Power Outlets and Dual USB Ports

Both consumer- and Pro-oriented toolboxes and workbenches consistently include some kind of power management. With the Husky Mobile Workbench with adjustable-height solid wood top, that shows up on the right side. The integrated power strip also includes two USB ports which operate at around 1.2A each (2.4A total possible). This matches the Husky 60-inch mobile workbench we also use in the shop.

Adjustable-Height Husky Mobile Workbench Options & Pricing

  • Husky 72-inch Mobile Workbench w/Adjustable Top (18-drawers) – $1098
  • 62-inch Mobile Workbench w/Adjustable Top (14-drawers) – $948
  • 52-inch Mobile Workbench w/Adjustable Top (9-drawers) – $749
Husky Mobile Workbench with variable-height top


Overall, Husky makes some very well-built workbenches and toolboxes priced well below their better-recognized competition. It’s no doubt that there are a limited number of manufacturers making these boxes for various brands—which begs the question: How does Husky sell such a feature-rich solution at a much lower price? Who cares. Save your money and stick one of these in your workshop or garage. Can you get a product with thicker-gauge steel, more color choices, and heavier-duty drawers? Absolutely. The question is whether or not that falls into your list of requirements.

Is there room for improvement? Sure. The casters, while well-sized, are very basic models and lack grease points. I always value taller drawers for holding thicker tools like meters, tapes, etc. With the 72-inch Husky, you only get the double-wide across the top, and then three at the bottom.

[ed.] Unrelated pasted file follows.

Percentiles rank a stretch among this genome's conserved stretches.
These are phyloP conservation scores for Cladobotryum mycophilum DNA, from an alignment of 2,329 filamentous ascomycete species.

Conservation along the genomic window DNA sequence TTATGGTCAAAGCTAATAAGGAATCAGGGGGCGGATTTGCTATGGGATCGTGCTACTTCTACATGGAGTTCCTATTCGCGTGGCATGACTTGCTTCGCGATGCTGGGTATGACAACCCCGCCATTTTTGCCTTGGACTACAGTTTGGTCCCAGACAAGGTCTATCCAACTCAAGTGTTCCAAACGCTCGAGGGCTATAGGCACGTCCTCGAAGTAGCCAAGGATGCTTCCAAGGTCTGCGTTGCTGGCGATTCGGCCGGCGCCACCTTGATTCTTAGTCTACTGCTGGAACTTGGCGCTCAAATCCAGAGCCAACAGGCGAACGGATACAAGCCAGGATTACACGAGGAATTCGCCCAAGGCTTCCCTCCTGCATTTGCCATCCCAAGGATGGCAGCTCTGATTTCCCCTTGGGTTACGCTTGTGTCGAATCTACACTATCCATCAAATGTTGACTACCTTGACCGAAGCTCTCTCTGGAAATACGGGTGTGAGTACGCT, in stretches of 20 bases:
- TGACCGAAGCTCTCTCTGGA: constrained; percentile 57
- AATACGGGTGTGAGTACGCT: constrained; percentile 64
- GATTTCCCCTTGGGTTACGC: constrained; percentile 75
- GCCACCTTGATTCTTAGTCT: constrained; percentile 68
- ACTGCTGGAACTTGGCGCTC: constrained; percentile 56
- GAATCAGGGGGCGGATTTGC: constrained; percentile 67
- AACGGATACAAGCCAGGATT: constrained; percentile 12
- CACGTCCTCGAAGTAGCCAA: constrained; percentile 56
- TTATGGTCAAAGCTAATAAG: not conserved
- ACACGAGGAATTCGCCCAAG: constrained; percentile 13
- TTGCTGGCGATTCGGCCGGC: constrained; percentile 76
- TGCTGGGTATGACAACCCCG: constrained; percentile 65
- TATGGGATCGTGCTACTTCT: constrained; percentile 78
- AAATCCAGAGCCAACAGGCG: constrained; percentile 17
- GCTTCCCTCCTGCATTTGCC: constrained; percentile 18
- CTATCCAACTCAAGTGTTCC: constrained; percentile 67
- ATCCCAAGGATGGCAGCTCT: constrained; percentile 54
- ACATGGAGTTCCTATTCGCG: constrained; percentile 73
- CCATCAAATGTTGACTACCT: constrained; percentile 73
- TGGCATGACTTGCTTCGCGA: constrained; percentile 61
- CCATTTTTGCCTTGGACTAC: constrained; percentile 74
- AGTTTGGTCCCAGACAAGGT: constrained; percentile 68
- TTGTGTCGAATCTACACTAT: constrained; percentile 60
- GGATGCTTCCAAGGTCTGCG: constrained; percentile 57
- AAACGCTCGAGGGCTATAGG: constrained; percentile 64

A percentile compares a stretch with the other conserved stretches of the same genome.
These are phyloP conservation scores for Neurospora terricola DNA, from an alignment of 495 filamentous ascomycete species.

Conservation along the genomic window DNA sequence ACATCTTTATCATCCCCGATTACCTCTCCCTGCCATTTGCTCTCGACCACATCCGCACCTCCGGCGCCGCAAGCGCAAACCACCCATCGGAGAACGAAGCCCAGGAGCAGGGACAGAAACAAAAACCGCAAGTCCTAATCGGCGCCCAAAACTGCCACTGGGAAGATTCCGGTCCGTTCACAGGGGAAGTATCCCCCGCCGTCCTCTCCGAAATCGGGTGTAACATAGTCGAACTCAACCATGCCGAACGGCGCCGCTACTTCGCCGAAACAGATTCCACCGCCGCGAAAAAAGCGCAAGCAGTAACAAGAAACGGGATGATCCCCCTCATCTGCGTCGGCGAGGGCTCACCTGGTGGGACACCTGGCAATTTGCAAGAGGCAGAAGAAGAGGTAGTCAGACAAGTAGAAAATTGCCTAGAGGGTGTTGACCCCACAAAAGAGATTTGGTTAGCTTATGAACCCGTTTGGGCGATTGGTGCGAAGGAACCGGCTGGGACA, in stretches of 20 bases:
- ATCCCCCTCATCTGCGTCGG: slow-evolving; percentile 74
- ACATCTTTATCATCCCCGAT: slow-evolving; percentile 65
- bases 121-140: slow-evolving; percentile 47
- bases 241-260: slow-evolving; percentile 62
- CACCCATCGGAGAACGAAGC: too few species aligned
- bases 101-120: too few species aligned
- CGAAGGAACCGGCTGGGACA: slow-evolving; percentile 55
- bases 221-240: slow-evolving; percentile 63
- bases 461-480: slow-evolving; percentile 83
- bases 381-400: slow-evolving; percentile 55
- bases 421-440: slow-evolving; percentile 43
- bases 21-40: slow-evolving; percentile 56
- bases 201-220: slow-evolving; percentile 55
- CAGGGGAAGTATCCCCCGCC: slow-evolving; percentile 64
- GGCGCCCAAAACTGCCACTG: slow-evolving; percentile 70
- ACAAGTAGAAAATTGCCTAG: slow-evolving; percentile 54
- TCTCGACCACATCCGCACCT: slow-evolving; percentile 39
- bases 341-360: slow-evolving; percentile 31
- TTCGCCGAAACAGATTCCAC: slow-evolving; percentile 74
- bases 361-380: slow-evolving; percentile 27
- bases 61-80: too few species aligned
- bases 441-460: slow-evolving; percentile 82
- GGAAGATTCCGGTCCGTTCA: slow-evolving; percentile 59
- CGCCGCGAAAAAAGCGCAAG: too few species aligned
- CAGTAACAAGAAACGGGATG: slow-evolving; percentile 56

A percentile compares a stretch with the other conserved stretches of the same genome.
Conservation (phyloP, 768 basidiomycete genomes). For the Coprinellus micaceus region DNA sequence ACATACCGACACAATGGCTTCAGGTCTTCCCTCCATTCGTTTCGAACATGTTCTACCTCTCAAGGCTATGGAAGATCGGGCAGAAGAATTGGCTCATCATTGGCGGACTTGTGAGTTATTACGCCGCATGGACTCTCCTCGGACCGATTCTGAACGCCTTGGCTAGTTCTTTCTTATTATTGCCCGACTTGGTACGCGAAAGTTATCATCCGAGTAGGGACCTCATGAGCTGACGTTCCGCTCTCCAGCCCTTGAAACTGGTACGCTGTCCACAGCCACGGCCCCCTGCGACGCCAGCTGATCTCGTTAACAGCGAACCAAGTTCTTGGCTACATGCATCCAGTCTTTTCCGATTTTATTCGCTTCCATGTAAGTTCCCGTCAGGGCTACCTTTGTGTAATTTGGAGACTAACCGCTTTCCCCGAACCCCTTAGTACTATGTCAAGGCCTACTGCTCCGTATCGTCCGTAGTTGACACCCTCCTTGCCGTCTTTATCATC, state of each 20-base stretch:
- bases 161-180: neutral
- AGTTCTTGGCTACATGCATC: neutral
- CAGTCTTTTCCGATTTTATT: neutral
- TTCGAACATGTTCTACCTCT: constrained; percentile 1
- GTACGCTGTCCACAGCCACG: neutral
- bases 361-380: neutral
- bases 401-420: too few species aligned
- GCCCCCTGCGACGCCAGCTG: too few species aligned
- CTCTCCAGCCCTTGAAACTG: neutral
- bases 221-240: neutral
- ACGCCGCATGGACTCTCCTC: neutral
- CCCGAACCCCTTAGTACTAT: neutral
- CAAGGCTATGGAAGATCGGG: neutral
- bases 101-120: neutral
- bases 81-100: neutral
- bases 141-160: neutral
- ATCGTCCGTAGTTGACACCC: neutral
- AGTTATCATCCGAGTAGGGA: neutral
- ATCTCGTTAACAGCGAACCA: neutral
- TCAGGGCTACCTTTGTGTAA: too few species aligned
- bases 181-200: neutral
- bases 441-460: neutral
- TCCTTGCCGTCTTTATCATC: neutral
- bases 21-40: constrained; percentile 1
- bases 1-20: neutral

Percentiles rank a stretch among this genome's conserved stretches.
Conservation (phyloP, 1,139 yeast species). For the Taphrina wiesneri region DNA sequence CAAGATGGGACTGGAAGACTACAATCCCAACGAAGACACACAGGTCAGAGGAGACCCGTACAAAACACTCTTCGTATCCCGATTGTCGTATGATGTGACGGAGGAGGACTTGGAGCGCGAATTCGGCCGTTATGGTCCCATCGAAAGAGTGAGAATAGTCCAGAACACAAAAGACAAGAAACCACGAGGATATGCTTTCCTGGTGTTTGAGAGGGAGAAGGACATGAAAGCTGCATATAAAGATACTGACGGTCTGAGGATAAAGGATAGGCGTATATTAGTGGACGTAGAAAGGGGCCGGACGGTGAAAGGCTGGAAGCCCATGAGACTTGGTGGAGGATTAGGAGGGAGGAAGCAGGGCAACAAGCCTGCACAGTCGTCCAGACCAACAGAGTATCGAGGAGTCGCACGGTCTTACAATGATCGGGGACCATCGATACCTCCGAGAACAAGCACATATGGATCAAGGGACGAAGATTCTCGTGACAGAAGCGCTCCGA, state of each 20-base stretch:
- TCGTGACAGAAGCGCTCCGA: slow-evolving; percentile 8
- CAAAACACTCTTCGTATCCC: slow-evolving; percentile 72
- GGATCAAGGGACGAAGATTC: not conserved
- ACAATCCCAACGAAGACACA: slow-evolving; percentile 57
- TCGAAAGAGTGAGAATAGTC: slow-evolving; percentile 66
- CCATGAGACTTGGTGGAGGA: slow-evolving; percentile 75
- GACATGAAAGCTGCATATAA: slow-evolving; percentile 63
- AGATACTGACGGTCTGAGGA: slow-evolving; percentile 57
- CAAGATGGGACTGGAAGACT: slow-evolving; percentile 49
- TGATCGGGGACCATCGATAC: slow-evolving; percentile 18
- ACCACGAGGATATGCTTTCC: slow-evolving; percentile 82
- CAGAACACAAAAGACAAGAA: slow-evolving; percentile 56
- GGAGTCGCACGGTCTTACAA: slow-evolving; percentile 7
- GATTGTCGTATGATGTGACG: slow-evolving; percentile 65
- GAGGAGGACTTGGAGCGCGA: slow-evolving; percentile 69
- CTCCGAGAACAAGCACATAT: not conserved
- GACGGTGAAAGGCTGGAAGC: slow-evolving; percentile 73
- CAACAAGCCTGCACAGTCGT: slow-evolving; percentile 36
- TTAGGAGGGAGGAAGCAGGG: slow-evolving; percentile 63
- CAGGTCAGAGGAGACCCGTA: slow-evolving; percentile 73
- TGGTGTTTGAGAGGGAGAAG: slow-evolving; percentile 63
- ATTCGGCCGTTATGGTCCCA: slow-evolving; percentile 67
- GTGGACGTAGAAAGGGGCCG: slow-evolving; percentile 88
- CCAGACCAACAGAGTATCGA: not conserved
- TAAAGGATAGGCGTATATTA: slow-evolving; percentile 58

If you are looking for an ergonomic mobile workbench with an adjustable top, Husky’s three models are the only game in town. While it does cost $1,200, you can get that price under $1,000 if you just want a 72″ workbench with a fixed solid wood top. Husky even has an 8-drawer model in stainless steel for $800. We can enthusiastically recommend the Husky 72″ mobile workbench with variable-height top based on its build quality, features, and value.

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where can i buy it?


I’ve had this for a few months and really like it.
The one thing i noticed is the non slip mats slide around when the drawers are closing, so I used some dbl sided tape to hold it place.
one gripe is the small drawers are just a little too thin to hold normal craftsman screwdrivers…


Wish this starte at 33”, could work as an out feed table, would have been an instant no-brainer purchase fo wood shop and 38” is too tall for an MFT conversion